The problem of vagrants accosting Carnival Center attendees is evidently bad enough that Performing Arts Center Trust Chairman Parker Thomson recently wrote a letter of complaint to Miami city leaders. The letter sparked controversy at City Hall, although Thomson said he was just passing along gripes from patrons, according to the paper.
"I'm not the person that's bothered, I'm six-feet-one, I weigh 190 pounds, they don't come up to me. And if they do, that's fine by me," the Herald quoted Thomson saying of panhandlers.
Two Miami city commissioners called the tone of Thomson's letter "offensive," but Marc Sarnoff, another city commissioner whose district includes the arts center, vowed a police crackdown on panhandlers.
City Commissioner Tomšs Regalado criticized the arts center for coming across as elitist. "It seems that the Performing Arts Center is only for the beautiful people," he told the Herald. "It would be nonsense to use the police to arrest panhandlers when we have murders of children every day in the city."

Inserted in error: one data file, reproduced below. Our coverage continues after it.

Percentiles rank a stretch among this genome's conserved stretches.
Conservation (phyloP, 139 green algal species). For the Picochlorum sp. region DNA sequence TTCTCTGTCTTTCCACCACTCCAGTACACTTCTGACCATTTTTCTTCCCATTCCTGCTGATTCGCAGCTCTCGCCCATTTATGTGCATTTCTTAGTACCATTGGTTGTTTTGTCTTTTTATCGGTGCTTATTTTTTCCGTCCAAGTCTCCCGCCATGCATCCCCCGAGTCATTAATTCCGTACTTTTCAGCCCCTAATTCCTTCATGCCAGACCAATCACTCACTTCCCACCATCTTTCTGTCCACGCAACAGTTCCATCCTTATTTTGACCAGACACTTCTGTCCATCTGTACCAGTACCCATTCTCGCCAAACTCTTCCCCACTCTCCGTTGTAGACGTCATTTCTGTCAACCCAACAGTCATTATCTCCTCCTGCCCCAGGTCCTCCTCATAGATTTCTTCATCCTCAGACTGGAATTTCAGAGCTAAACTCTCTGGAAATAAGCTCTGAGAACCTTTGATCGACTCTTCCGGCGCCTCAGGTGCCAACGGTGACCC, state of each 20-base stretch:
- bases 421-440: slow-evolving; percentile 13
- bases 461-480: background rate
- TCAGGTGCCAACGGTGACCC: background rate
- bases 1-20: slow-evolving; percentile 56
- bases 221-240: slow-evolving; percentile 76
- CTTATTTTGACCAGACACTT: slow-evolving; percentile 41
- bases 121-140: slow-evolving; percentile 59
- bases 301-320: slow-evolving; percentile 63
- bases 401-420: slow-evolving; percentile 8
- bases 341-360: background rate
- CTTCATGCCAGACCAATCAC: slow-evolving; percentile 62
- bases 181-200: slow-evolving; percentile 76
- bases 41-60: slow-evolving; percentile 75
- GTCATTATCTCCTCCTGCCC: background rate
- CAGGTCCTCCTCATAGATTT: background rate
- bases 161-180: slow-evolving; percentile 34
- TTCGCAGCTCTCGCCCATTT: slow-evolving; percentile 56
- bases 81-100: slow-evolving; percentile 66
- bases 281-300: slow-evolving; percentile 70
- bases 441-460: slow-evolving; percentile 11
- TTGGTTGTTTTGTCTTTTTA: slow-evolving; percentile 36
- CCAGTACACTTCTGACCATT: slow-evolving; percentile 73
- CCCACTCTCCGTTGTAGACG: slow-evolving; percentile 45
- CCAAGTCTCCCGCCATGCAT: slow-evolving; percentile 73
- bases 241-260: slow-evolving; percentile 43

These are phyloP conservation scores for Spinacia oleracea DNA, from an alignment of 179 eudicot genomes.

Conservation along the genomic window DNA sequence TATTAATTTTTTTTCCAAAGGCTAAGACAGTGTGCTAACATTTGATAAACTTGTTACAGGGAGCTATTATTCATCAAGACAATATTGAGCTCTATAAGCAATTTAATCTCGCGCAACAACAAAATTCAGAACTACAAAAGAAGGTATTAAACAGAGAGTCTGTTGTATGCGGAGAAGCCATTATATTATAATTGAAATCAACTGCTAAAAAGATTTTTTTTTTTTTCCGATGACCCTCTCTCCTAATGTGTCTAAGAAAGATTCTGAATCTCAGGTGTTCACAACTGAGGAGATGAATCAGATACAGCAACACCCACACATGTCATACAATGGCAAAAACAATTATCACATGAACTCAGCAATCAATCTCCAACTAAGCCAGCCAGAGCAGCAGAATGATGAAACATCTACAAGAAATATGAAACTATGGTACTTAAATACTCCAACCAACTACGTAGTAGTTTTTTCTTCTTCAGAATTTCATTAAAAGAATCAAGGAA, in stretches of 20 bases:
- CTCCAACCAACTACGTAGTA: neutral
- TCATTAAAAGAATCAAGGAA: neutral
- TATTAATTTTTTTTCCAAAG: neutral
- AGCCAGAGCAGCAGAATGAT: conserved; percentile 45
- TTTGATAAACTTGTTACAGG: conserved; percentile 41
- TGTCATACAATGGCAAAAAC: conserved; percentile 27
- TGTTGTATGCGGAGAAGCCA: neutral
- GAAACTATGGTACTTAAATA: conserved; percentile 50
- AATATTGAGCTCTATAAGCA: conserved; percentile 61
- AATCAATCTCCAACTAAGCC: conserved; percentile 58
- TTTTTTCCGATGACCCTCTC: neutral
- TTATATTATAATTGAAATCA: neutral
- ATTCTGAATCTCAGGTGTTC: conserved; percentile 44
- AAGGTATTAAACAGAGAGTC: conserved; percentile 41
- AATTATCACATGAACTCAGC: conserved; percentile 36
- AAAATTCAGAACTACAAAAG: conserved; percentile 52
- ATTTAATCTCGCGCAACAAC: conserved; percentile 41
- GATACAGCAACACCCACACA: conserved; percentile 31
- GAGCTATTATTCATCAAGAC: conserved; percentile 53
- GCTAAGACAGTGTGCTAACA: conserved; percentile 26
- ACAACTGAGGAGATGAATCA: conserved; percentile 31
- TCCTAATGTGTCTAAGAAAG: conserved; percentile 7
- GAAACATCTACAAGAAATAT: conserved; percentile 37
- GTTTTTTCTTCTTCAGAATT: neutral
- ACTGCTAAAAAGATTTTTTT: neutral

The issue arises in part from of the lack of parking facilities at the Carnival Center, which forces some patrons to trek through what the paper calls "occasionally gritty" streets. Downtown Miami, it adds, has long been notable for its enormous wealth and noticeable poverty, although the countywide homeless census recorded the lowest number of street dwellers (1,380) in a decade.
Miami leaders have reportedly not decided what (if any) action to take regarding panhandlers. The city was sued by the American Civil Liberties Union in the late 1990s after homeless people were allegedly harassed by police; the city lost the case and Miami police are now banned from arresting homeless people sleeping or eating on public property.